To argue well for respect for animals it is useful for animal advocates to be familiar with the existing arguments and views in ethics concerning this issue. This is especially the case if we consider that to have a positive impact in the long run for sentient beings, we will need to challenge the prevalent attitudes of disregard toward nonhuman beings. We are currently expanding and updating our website section about ethical theories and nonhuman animals. As part of this effort, we have just published two new pages in this section.
Fortunately, there is a great deal of work against speciesism and the moral relevance of sentience. This has been done from many approaches in ethics. However, finding comprehensive and clear information about this is not always easy, given the variety of sources available. The information is sometimes presented in a very technical way. In addition, most of the existing work doesn’t follow the implications of these theories as they apply to helping all sentient animals. Animal Ethics’s website section about ethics and animals is intended to make this information accessible.
The new texts we are publishing address two important views in ethics:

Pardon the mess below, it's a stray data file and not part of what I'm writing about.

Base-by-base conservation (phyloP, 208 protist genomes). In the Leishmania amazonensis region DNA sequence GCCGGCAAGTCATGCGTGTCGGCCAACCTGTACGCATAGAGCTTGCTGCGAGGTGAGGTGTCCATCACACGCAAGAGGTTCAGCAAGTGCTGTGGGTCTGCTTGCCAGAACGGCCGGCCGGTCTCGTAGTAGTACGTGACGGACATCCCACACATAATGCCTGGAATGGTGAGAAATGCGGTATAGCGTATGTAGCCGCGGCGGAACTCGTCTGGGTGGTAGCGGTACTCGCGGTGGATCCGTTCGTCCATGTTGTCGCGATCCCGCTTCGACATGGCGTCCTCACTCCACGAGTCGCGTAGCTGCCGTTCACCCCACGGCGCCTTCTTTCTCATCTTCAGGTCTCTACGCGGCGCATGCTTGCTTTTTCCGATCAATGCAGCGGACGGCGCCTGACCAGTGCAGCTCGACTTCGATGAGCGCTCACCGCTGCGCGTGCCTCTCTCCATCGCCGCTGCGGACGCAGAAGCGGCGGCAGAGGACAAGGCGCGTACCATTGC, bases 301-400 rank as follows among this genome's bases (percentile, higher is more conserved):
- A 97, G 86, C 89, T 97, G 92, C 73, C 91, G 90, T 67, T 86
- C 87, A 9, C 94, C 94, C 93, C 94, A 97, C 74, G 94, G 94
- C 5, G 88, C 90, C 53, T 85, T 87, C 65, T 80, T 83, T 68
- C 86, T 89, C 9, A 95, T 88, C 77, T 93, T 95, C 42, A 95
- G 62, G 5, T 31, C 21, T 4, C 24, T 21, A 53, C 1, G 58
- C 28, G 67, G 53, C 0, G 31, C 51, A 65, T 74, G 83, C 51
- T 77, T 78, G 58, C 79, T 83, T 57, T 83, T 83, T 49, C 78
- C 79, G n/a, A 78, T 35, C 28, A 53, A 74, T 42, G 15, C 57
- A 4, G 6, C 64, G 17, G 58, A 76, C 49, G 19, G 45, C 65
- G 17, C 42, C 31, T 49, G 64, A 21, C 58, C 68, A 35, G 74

Suffering-focused ethics is a family of ethical theories according to which reducing suffering should have priority over other issues. Virtually all ethical positions consider it morally important to reduce negative experiences like suffering. Suffering-focused positions all consider reducing suffering as especially important, but they still differ in the relative weight they give to reducing negative experiences compared to increasing positive experiences. According to some of these views, reducing suffering is the only thing we should focus on. According to others, there are additional negative or positive things that we should consider, but reducing suffering is most important.
Prioritarianism is an ethical theory according to which we should improve everyone’s situation, but especially that of those who are worse off. According to some versions of prioritarianism, we should both reduce suffering and increase happiness of individuals. However, doing this for those in worse situations is more important than for those who are better off. According to other versions of prioritarianism, increasing happiness is not important. We should focus only on reducing suffering, and reducing the suffering of those who are worse off is more important than reducing the suffering of those who are better off.
These two types of views have gained substantial attention in recent years, even though they’ve been around for much longer. Work on the moral consideration of nonhuman animals from these two perspectives has also increased recently. As a result, we are adding these new texts to account for these view to our ethics section. We hope they will be useful to you!
Including these new texts, our website section about ethical theories and animals now contains 10 articles. To continue to improve this information, we will soon publish revised versions of our other texts in this section.